While Barnett et al. (2015) found that multimorbidity increases with age, more people under the age of 65 years have multimorbidity in Scotland than those aged over 65 years. Health has not improved quickly enough among the most vulnerable groups in society and entrenched inequalities remain (Audit Scotland 2012). The Ministerial Task Force on Health Inequality (Scottish Government 2008) set the national approach to tackling this issue through the development of social capital, a specific focus on the 15–44 age group and the development of a Place Standard to improve living environments.
The Public Bodies (Joint Working) Scotland Act requires integration of healthcare and social care for all adult care groups. Integration Authorities are tasked with contributing to reducing health inequalities as one of nine health and well-being outcomes that are the framework for measuring progress in integrated healthcare and social care in Scotland:
- People are able to look after and improve their own health and well-being and live in good health for longer.
- People, including those with disabilities, long-term conditions or frail physicality, are able to live, as far as reasonably practicable, independently and at home or in a homely setting in their community.
- People who use healthcare and social care services have positive experiences of those services and have their dignity respected.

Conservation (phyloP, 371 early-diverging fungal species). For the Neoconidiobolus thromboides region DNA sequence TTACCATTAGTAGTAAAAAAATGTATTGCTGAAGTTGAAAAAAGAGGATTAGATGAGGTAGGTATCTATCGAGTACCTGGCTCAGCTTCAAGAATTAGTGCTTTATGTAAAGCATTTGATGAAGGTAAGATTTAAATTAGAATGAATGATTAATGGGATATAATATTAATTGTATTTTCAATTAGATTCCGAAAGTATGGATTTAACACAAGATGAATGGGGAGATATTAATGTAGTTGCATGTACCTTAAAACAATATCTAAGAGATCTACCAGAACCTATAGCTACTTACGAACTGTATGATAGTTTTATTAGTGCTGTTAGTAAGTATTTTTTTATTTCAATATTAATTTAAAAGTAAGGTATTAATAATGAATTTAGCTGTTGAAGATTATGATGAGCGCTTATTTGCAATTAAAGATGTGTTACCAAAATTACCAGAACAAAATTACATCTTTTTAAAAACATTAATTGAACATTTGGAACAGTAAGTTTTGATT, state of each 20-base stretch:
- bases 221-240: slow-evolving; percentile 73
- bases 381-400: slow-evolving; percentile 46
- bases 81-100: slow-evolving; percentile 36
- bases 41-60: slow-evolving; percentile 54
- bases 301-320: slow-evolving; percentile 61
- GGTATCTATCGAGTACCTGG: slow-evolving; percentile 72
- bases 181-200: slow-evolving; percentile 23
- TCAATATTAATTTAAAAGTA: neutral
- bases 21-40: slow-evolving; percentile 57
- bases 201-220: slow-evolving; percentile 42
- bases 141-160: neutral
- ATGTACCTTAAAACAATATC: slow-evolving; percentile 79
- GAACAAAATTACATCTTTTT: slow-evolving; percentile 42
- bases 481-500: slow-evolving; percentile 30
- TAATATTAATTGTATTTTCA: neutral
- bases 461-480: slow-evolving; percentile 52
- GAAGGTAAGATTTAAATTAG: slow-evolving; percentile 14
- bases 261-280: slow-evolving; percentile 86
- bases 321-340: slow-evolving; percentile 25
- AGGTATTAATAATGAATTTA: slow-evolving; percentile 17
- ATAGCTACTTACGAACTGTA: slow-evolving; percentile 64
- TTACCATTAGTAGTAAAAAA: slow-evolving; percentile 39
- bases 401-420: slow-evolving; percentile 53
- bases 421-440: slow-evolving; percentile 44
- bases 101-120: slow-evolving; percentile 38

- Healthcare and social care services are centred on helping to maintain or improve the quality of life of people who use those services.
- Healthcare and social care services contribute to reducing health inequalities.
- People who provide unpaid care are supported to look after their own health and well-being, including to reduce any negative impact of their caring role on their own health and well-being.
- People who use healthcare and social care services are safe from harm.
- People who work in healthcare and social care services feel engaged with the work they do and are supported to continuously improve the information, support, care and treatment they provide.
- Resources are used effectively and efficiently in the provision of healthcare and social care services.
Extending Prevention and Early Intervention
Building on the learning from the older people Change Fund that concluded in March 2015, the Scottish Government introduced an Integrated Care Fund (£300 million, in total, over three years from April 2015) to help Integration Authorities extend prevention and early intervention approaches to all adult care groups and strengthen their focus on tackling inequalities. Partnerships are expected to plan to reduce future demand and to address issues around the inverse care law, where people who most need care are least likely to receive it (Mercer et al. 2012b).